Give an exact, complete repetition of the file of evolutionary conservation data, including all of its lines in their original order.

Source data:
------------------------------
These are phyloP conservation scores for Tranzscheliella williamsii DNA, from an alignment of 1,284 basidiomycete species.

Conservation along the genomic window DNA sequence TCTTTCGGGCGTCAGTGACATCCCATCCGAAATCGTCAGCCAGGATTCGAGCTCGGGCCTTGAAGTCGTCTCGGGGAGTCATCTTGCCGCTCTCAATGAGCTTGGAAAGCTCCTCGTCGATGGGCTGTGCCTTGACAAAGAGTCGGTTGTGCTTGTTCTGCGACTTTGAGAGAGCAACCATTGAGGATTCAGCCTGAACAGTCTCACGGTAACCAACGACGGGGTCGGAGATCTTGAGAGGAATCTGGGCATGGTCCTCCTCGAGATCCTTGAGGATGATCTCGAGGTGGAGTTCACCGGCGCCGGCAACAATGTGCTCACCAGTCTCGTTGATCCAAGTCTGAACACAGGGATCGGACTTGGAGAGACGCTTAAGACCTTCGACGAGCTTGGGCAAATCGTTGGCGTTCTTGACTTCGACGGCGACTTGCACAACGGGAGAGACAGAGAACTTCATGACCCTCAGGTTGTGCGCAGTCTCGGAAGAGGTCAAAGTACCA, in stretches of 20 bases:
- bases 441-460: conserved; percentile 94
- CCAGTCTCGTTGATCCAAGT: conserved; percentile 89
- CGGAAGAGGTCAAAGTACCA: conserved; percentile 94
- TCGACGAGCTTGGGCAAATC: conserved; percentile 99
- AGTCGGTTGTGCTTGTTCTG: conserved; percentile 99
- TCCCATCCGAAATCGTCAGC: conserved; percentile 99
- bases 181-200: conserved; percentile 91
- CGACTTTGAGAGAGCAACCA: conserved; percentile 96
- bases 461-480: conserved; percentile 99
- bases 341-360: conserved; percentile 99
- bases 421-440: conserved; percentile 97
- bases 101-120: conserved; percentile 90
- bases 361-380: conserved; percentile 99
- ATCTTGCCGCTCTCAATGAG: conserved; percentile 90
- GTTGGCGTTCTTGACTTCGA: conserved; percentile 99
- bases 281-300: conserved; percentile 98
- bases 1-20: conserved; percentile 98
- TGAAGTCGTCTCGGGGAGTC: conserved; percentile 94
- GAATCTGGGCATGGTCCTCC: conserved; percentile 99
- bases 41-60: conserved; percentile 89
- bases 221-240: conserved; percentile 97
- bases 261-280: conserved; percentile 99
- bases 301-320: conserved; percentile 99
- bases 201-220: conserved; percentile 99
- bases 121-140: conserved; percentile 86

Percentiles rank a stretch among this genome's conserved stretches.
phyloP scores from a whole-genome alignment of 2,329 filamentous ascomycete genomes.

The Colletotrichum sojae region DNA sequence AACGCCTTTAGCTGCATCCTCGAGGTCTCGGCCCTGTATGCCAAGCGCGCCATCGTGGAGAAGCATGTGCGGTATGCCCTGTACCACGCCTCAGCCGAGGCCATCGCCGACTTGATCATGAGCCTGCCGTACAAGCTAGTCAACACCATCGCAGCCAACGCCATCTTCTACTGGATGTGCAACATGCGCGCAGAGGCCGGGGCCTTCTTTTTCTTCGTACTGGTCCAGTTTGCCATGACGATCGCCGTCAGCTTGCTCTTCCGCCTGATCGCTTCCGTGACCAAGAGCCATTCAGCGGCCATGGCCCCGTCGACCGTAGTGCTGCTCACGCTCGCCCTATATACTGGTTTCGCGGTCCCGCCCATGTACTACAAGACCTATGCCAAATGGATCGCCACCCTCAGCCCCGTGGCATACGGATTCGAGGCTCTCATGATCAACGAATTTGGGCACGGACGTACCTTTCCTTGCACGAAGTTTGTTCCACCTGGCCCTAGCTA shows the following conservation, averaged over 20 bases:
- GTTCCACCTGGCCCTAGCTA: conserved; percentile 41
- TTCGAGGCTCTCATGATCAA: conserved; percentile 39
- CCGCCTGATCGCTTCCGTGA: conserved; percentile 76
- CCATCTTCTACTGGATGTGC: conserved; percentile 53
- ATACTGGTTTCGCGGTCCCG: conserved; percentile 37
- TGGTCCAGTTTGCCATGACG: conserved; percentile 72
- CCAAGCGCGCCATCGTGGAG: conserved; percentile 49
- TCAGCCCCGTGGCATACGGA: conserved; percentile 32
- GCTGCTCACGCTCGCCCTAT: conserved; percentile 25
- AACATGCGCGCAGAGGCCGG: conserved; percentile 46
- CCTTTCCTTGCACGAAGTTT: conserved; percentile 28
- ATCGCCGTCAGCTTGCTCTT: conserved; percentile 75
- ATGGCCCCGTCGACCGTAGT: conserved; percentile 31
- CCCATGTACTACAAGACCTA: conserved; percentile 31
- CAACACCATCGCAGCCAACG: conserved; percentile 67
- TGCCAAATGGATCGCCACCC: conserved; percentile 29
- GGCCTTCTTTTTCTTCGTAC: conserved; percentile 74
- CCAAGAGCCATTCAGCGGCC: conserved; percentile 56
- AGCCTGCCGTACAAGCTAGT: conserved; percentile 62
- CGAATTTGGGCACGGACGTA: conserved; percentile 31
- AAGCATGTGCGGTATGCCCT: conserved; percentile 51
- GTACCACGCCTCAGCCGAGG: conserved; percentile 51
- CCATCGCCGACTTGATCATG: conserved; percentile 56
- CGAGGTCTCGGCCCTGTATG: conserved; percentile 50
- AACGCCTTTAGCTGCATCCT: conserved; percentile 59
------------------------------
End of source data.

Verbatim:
These are phyloP conservation scores for Tranzscheliella williamsii DNA, from an alignment of 1,284 basidiomycete species.

Conservation along the genomic window DNA sequence TCTTTCGGGCGTCAGTGACATCCCATCCGAAATCGTCAGCCAGGATTCGAGCTCGGGCCTTGAAGTCGTCTCGGGGAGTCATCTTGCCGCTCTCAATGAGCTTGGAAAGCTCCTCGTCGATGGGCTGTGCCTTGACAAAGAGTCGGTTGTGCTTGTTCTGCGACTTTGAGAGAGCAACCATTGAGGATTCAGCCTGAACAGTCTCACGGTAACCAACGACGGGGTCGGAGATCTTGAGAGGAATCTGGGCATGGTCCTCCTCGAGATCCTTGAGGATGATCTCGAGGTGGAGTTCACCGGCGCCGGCAACAATGTGCTCACCAGTCTCGTTGATCCAAGTCTGAACACAGGGATCGGACTTGGAGAGACGCTTAAGACCTTCGACGAGCTTGGGCAAATCGTTGGCGTTCTTGACTTCGACGGCGACTTGCACAACGGGAGAGACAGAGAACTTCATGACCCTCAGGTTGTGCGCAGTCTCGGAAGAGGTCAAAGTACCA, in stretches of 20 bases:
- bases 441-460: conserved; percentile 94
- CCAGTCTCGTTGATCCAAGT: conserved; percentile 89
- CGGAAGAGGTCAAAGTACCA: conserved; percentile 94
- TCGACGAGCTTGGGCAAATC: conserved; percentile 99
- AGTCGGTTGTGCTTGTTCTG: conserved; percentile 99
- TCCCATCCGAAATCGTCAGC: conserved; percentile 99
- bases 181-200: conserved; percentile 91
- CGACTTTGAGAGAGCAACCA: conserved; percentile 96
- bases 461-480: conserved; percentile 99
- bases 341-360: conserved; percentile 99
- bases 421-440: conserved; percentile 97
- bases 101-120: conserved; percentile 90
- bases 361-380: conserved; percentile 99
- ATCTTGCCGCTCTCAATGAG: conserved; percentile 90
- GTTGGCGTTCTTGACTTCGA: conserved; percentile 99
- bases 281-300: conserved; percentile 98
- bases 1-20: conserved; percentile 98
- TGAAGTCGTCTCGGGGAGTC: conserved; percentile 94
- GAATCTGGGCATGGTCCTCC: conserved; percentile 99
- bases 41-60: conserved; percentile 89
- bases 221-240: conserved; percentile 97
- bases 261-280: conserved; percentile 99
- bases 301-320: conserved; percentile 99
- bases 201-220: conserved; percentile 99
- bases 121-140: conserved; percentile 86

Percentiles rank a stretch among this genome's conserved stretches.
phyloP scores from a whole-genome alignment of 2,329 filamentous ascomycete genomes.

The Colletotrichum sojae region DNA sequence AACGCCTTTAGCTGCATCCTCGAGGTCTCGGCCCTGTATGCCAAGCGCGCCATCGTGGAGAAGCATGTGCGGTATGCCCTGTACCACGCCTCAGCCGAGGCCATCGCCGACTTGATCATGAGCCTGCCGTACAAGCTAGTCAACACCATCGCAGCCAACGCCATCTTCTACTGGATGTGCAACATGCGCGCAGAGGCCGGGGCCTTCTTTTTCTTCGTACTGGTCCAGTTTGCCATGACGATCGCCGTCAGCTTGCTCTTCCGCCTGATCGCTTCCGTGACCAAGAGCCATTCAGCGGCCATGGCCCCGTCGACCGTAGTGCTGCTCACGCTCGCCCTATATACTGGTTTCGCGGTCCCGCCCATGTACTACAAGACCTATGCCAAATGGATCGCCACCCTCAGCCCCGTGGCATACGGATTCGAGGCTCTCATGATCAACGAATTTGGGCACGGACGTACCTTTCCTTGCACGAAGTTTGTTCCACCTGGCCCTAGCTA shows the following conservation, averaged over 20 bases:
- GTTCCACCTGGCCCTAGCTA: conserved; percentile 41
- TTCGAGGCTCTCATGATCAA: conserved; percentile 39
- CCGCCTGATCGCTTCCGTGA: conserved; percentile 76
- CCATCTTCTACTGGATGTGC: conserved; percentile 53
- ATACTGGTTTCGCGGTCCCG: conserved; percentile 37
- TGGTCCAGTTTGCCATGACG: conserved; percentile 72
- CCAAGCGCGCCATCGTGGAG: conserved; percentile 49
- TCAGCCCCGTGGCATACGGA: conserved; percentile 32
- GCTGCTCACGCTCGCCCTAT: conserved; percentile 25
- AACATGCGCGCAGAGGCCGG: conserved; percentile 46
- CCTTTCCTTGCACGAAGTTT: conserved; percentile 28
- ATCGCCGTCAGCTTGCTCTT: conserved; percentile 75
- ATGGCCCCGTCGACCGTAGT: conserved; percentile 31
- CCCATGTACTACAAGACCTA: conserved; percentile 31
- CAACACCATCGCAGCCAACG: conserved; percentile 67
- TGCCAAATGGATCGCCACCC: conserved; percentile 29
- GGCCTTCTTTTTCTTCGTAC: conserved; percentile 74
- CCAAGAGCCATTCAGCGGCC: conserved; percentile 56
- AGCCTGCCGTACAAGCTAGT: conserved; percentile 62
- CGAATTTGGGCACGGACGTA: conserved; percentile 31
- AAGCATGTGCGGTATGCCCT: conserved; percentile 51
- GTACCACGCCTCAGCCGAGG: conserved; percentile 51
- CCATCGCCGACTTGATCATG: conserved; percentile 56
- CGAGGTCTCGGCCCTGTATG: conserved; percentile 50
- AACGCCTTTAGCTGCATCCT: conserved; percentile 59